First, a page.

Reports from Catalonia claim that club legend Xavi Hernandez is arriving home for his holidays and will negotiate a potential switch from Al Sadd to take over as FC Barcelona head coach. But is it the right move for the Blaugrana?

On Monday, SPORT claimed that the 41-year-old’s main focus of negotiation is not just to see what Barca has to offer on the economic side of things, but also what their vision is for the future philosophically-speaking.

Previously aligning himself with presidential candidate Victor Font, the iconic midfielder had plans to completely revolutionize the structure of the first team and the La Masia academy he came through if Font won the election in March.

Of course he didn’t, with Xavi’s failure to come out and publicly endorse the telecommunications magnate cited as one of the main factors in Font failing at the ballots.

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Socios went for the charisma of Joan Laporta instead, longing for a return to the glory days of the sextuple in 2009 on his watch of which Xavi was a focal part.

First linked to the manager’s job in the doomed reign of Josep Bartomeu to replace Ernesto Valverde, Xavi declined and the role instead went to Quique Setien.

Lasting just eight months, Setien was then fired following the 8-2 humiliation to Bayern Munich in the Champions League, and Dream Team legend Ronald Koeman left a cushy role with the Netherlands to take over the reins at his cherished club despite it drowning in a footballing, economic and institutional crisis.

With each passing poor result, as the La Liga title slips further away and is now mathematically impossible to win, it looks increasingly likely that ‘Tintin’ will be Barca’s third dismissed tactician in under a year and a half.

Responding to SPORT’s scoop as the Catalan media’s rumor mill goes into overdrive, RAC allege that there is a “99% chance” Koeman won’t be kept on.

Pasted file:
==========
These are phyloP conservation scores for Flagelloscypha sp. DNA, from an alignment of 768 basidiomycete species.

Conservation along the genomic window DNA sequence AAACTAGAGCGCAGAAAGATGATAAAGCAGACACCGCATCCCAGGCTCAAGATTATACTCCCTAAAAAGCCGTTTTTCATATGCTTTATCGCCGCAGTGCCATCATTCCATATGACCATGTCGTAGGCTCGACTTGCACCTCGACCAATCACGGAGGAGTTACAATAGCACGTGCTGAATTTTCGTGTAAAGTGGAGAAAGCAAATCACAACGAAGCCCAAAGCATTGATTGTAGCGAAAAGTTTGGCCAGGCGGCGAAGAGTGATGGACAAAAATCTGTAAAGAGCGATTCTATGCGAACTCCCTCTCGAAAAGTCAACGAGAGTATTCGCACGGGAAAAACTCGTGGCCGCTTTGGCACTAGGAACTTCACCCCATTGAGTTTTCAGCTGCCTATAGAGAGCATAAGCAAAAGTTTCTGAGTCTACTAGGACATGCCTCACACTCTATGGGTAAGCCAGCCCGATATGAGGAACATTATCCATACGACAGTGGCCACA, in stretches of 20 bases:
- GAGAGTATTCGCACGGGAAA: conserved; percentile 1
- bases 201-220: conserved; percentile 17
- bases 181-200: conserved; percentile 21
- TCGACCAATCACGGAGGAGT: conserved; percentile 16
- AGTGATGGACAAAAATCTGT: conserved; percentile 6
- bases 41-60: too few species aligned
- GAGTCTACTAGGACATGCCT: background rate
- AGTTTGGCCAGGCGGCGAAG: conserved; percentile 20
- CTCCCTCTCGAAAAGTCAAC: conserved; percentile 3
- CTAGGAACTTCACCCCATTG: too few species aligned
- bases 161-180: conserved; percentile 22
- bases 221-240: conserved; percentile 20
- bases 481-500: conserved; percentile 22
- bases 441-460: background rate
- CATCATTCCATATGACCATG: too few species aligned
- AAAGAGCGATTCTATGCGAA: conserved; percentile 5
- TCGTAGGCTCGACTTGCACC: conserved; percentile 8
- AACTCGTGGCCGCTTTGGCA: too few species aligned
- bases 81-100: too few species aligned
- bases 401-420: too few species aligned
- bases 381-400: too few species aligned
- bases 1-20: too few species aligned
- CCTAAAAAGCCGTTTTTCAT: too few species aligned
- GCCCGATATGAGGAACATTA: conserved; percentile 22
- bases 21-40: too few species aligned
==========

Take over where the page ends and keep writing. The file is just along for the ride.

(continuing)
Always keen to poo-poo their main print rival’s findings, Mundo Deportivo concede that Barcelona aren’t ruling out a change of manager, but sources backstage at the Camp Nou insist that a decision to eject the hero of their first UCL win at Wembley in 1992 under Johan Cruyff hasn’t been made yet.

Presuming that Saturday’s dead rubber against Eibar is his last game then, is the decision to swap Koeman for Xavi wise?

Operating on a shoestring budget with just one noteworthy signing made in right back Sergino Dest, Koeman has done a good job all things considered.

As respected MD journalist Francesc Aguilar claims, he therefore “deserves a dignified exit”.

Getting Lionel Messi to enjoy his football again, he has promoted youth products such as Ilaix Moriba, Ronald Araujo and Oscar Mingueza plus 18-year-old whizzkid Pedri from Las Palmas who is already a full senior Spanish international.

Granted, he has failed in big games in La Liga and on the continent, yet Koeman still delivered the Copa del Rey which was the Blaugrana’s first piece of silverware in two years.

On their way to the final, a gutsy comeback in the semis against Sevilla demonstrated the team spirit and union he has managed to foster.

SPORT write that his departure would leave a “sour feeling” among some stars, as others suggest that these achievements alone show Koeman deserves another term.

Mired in over $1 billion worth of debt while trying to get Lionel Messi to sign on the dotted line and not leave on a free at the turn of July, is more instability what Barca need?

Disregarding this, restless Cules spoiled by the successes of the past decade and a half point to the limp capitulation of the past fortnight in the title race as reason enough to make changes.

After all, Laporta’s history of taking risks of this nature, on figures with little experience in elite European football intertwines with some of the most cherished by fans.

The first he took a punt on was Frank Riijkard, who helped Ronaldinho become the best player in the world and delivered a second UCL in Paris in 2006 in addition to back-to-back La Liga crowns.

The last? A certain Pep Guardiola, who was promoted from the B reserve team to introduce an outfit that wowed the planet with Tiki-taka as silverware showered down season-upon-season.

Learning from and playing on the instructions of all these individuals, with a well-renowned footballing brain himself, Xavi could convince Messi to stay, look inwards to La Masia without the need to make lavish, unaffordable transfers, and possibly lead Barca to rule Spain and Europe once more.